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Civil War Trust

New Market Heights

History Under Siege - 2009 Most Endangered Battlefields

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Battle of New Market Heights

Union Maj. Gen. Benjamin Butler’s various attacks on Confederate Gen. Robert E. Lee’s defenses north of the James River in September 1864 are collectively known as the Battle of Chaffin’s Farm. Among the participants in the wide-ranging battle were 3,000 African American solders in Union blue anxious to prove themselves.

These United States Colored Troops (USCTs) were assigned responsibility for the eastern half of Butler’s two-pronged attack. The USCTs seized the opportunity and charged their objective, the entrenched Confederate position at New Market Heights. They crossed the Confederate position and captured the heights, but found most of the Southerners had fallen back to a new line. Although Lee’s troops lost ground, they held firm, blocking the direct Yankee path to Richmond. The USCT’s attack was bloody but valorous; they lost more than 800 men in one hour. Of the 16 Medals of Honor awarded to African American troops during the Civil War, 14 were earned by soldiers fighting at New Market Heights.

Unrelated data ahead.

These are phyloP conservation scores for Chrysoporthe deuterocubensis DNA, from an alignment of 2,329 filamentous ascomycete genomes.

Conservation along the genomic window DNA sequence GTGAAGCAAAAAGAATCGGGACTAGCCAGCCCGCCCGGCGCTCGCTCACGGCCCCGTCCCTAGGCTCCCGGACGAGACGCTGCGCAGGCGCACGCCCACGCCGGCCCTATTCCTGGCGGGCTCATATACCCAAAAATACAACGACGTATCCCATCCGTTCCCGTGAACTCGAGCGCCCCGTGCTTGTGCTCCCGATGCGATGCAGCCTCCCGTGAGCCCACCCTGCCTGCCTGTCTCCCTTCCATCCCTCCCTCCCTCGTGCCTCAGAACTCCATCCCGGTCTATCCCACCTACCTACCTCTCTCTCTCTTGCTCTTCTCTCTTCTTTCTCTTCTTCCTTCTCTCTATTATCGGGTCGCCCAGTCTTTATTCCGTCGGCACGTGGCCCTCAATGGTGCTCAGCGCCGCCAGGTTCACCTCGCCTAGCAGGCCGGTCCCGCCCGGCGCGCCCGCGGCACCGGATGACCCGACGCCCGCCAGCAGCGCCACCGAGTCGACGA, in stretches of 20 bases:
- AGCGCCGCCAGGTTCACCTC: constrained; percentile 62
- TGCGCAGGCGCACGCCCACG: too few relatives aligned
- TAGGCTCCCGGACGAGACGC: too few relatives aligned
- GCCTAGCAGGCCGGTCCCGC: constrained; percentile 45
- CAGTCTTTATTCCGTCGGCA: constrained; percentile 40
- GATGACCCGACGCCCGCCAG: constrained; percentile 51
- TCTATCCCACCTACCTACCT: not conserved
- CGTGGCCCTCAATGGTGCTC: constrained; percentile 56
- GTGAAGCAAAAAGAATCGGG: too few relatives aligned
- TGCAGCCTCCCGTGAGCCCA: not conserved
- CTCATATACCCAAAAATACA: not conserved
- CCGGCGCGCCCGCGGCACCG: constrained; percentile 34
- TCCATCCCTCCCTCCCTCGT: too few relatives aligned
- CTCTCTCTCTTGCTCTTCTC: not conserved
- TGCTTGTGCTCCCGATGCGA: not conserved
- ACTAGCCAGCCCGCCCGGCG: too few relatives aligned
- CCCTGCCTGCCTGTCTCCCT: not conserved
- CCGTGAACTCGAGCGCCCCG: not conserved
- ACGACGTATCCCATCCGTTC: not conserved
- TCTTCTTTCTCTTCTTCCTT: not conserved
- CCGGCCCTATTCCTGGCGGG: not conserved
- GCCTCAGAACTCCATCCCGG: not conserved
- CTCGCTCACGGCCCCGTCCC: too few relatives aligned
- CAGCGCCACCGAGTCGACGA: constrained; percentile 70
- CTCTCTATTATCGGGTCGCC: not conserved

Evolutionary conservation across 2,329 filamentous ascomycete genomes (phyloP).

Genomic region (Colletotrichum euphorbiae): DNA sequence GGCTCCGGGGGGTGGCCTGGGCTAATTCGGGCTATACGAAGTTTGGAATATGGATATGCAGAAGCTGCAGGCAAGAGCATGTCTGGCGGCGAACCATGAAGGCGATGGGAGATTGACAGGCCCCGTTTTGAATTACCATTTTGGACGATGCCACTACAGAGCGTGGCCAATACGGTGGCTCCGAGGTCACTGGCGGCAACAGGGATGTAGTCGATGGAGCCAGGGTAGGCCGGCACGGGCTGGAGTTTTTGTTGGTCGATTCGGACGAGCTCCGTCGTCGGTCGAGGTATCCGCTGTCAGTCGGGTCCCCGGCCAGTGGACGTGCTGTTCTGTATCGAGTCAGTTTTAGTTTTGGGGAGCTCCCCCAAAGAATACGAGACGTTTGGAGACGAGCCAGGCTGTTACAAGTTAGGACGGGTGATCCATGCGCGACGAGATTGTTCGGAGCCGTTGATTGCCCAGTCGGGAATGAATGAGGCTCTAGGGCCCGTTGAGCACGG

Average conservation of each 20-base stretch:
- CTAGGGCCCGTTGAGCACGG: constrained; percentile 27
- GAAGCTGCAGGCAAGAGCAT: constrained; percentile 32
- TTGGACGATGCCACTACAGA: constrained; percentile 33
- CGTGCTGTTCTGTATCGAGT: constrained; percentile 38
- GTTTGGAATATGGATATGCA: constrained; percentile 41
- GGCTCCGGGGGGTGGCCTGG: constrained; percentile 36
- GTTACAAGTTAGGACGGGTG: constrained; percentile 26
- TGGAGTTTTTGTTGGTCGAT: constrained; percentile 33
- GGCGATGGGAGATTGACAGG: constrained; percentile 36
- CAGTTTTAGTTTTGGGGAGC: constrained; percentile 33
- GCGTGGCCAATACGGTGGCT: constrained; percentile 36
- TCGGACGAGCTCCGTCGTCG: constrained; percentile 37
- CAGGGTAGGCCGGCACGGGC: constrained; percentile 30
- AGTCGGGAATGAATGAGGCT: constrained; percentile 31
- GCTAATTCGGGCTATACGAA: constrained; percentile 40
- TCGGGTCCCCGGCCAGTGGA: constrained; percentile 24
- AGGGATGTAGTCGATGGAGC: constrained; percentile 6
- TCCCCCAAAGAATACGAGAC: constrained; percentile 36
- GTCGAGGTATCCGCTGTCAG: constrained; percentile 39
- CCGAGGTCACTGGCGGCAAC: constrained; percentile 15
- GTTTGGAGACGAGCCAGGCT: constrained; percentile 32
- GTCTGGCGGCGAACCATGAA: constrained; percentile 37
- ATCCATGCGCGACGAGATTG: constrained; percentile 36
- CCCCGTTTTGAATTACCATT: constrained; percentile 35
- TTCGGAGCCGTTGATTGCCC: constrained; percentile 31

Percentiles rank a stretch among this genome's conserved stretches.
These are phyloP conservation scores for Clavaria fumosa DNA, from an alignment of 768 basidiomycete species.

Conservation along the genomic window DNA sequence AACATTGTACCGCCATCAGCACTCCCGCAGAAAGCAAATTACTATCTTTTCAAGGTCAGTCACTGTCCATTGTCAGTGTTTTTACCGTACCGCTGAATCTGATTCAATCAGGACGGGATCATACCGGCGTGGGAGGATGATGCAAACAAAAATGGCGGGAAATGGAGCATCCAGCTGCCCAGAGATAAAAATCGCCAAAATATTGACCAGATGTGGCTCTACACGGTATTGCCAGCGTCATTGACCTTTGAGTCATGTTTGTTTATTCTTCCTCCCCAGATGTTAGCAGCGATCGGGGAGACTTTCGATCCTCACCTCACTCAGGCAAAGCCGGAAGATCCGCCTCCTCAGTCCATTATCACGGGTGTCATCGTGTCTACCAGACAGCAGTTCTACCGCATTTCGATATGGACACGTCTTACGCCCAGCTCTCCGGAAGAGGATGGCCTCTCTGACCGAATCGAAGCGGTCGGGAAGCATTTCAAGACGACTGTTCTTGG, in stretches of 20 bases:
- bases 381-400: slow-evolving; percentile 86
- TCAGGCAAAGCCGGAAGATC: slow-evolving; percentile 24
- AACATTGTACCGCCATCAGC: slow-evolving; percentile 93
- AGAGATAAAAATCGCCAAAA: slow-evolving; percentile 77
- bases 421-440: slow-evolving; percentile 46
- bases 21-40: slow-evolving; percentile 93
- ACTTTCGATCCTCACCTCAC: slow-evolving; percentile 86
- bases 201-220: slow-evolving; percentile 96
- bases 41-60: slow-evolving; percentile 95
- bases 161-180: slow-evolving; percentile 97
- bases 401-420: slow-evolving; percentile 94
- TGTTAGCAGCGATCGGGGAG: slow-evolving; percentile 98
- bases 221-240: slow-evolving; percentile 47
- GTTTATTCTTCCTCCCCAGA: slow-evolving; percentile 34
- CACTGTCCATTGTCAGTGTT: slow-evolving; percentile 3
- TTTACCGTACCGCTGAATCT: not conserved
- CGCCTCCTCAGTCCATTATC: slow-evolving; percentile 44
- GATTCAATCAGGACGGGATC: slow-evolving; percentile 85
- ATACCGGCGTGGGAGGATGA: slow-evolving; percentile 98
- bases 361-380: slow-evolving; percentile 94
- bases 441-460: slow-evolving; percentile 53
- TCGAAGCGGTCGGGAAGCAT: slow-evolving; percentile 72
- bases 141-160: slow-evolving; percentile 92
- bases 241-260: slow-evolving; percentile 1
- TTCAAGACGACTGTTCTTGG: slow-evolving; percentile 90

Threat

New Market Heights Photos
Photos: 4th USCT, from the Library of Congress

Despite New Market Heights’ indisputable historic significance, no portion of the battlefield has been protected by any preservation organization, including the National Park Service. Henrico County purchased land within the core of the battlefield several years ago, but it is not open to the public. Only one roadside marker acknowledges the location of the battlefield.

Some significant portions of the battlefield close to the area where Union troops crossed the James River near Deep Bottom have already been destroyed by a housing development. Additional residential construction underway on the north side of Virginia Route 5, the historic New Market Road, will destroy key Confederate artillery positions. Growing traffic congestion in the region will ultimately necessitate the widening of Route 5, threatening approximately 75 acres of still pristine battlefield land fronting the road.

CWSAC has classified New Market Heights as a Priority I, Class B battlefield.

 

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